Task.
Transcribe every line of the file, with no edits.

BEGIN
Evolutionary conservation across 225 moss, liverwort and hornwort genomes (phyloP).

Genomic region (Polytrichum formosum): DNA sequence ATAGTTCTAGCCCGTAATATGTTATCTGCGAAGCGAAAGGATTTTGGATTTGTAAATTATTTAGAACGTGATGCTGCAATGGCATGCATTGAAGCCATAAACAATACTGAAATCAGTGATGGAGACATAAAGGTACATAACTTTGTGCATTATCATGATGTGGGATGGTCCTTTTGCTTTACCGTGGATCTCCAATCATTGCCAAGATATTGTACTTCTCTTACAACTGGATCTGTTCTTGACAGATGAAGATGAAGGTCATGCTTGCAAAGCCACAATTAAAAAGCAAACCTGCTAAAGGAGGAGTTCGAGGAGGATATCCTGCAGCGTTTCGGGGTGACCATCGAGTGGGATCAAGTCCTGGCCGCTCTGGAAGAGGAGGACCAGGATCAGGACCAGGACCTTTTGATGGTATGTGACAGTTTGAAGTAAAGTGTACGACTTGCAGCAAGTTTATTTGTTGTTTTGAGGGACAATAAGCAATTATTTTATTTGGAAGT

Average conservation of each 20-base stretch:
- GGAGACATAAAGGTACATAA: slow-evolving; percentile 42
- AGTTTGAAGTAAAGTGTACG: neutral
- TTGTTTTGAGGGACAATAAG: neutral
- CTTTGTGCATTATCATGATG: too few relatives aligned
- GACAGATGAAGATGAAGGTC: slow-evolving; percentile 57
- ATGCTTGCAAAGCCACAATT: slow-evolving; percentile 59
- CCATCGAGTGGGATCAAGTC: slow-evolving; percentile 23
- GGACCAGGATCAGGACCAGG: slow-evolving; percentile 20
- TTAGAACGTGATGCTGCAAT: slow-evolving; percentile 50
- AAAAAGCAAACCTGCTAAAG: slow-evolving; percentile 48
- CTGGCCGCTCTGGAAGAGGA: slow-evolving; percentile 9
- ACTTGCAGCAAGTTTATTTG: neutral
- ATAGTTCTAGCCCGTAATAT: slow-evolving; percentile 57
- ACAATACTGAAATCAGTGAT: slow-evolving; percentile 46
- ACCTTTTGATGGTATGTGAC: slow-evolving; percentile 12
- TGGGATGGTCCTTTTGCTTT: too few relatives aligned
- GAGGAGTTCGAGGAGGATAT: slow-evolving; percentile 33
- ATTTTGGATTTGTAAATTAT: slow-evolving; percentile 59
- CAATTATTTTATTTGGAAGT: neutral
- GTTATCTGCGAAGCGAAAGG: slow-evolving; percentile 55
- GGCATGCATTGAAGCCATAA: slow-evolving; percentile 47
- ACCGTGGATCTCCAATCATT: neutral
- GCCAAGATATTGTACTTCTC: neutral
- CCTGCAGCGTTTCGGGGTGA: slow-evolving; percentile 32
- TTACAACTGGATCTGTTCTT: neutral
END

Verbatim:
Evolutionary conservation across 225 moss, liverwort and hornwort genomes (phyloP).

Genomic region (Polytrichum formosum): DNA sequence ATAGTTCTAGCCCGTAATATGTTATCTGCGAAGCGAAAGGATTTTGGATTTGTAAATTATTTAGAACGTGATGCTGCAATGGCATGCATTGAAGCCATAAACAATACTGAAATCAGTGATGGAGACATAAAGGTACATAACTTTGTGCATTATCATGATGTGGGATGGTCCTTTTGCTTTACCGTGGATCTCCAATCATTGCCAAGATATTGTACTTCTCTTACAACTGGATCTGTTCTTGACAGATGAAGATGAAGGTCATGCTTGCAAAGCCACAATTAAAAAGCAAACCTGCTAAAGGAGGAGTTCGAGGAGGATATCCTGCAGCGTTTCGGGGTGACCATCGAGTGGGATCAAGTCCTGGCCGCTCTGGAAGAGGAGGACCAGGATCAGGACCAGGACCTTTTGATGGTATGTGACAGTTTGAAGTAAAGTGTACGACTTGCAGCAAGTTTATTTGTTGTTTTGAGGGACAATAAGCAATTATTTTATTTGGAAGT

Average conservation of each 20-base stretch:
- GGAGACATAAAGGTACATAA: slow-evolving; percentile 42
- AGTTTGAAGTAAAGTGTACG: neutral
- TTGTTTTGAGGGACAATAAG: neutral
- CTTTGTGCATTATCATGATG: too few relatives aligned
- GACAGATGAAGATGAAGGTC: slow-evolving; percentile 57
- ATGCTTGCAAAGCCACAATT: slow-evolving; percentile 59
- CCATCGAGTGGGATCAAGTC: slow-evolving; percentile 23
- GGACCAGGATCAGGACCAGG: slow-evolving; percentile 20
- TTAGAACGTGATGCTGCAAT: slow-evolving; percentile 50
- AAAAAGCAAACCTGCTAAAG: slow-evolving; percentile 48
- CTGGCCGCTCTGGAAGAGGA: slow-evolving; percentile 9
- ACTTGCAGCAAGTTTATTTG: neutral
- ATAGTTCTAGCCCGTAATAT: slow-evolving; percentile 57
- ACAATACTGAAATCAGTGAT: slow-evolving; percentile 46
- ACCTTTTGATGGTATGTGAC: slow-evolving; percentile 12
- TGGGATGGTCCTTTTGCTTT: too few relatives aligned
- GAGGAGTTCGAGGAGGATAT: slow-evolving; percentile 33
- ATTTTGGATTTGTAAATTAT: slow-evolving; percentile 59
- CAATTATTTTATTTGGAAGT: neutral
- GTTATCTGCGAAGCGAAAGG: slow-evolving; percentile 55
- GGCATGCATTGAAGCCATAA: slow-evolving; percentile 47
- ACCGTGGATCTCCAATCATT: neutral
- GCCAAGATATTGTACTTCTC: neutral
- CCTGCAGCGTTTCGGGGTGA: slow-evolving; percentile 32
- TTACAACTGGATCTGTTCTT: neutral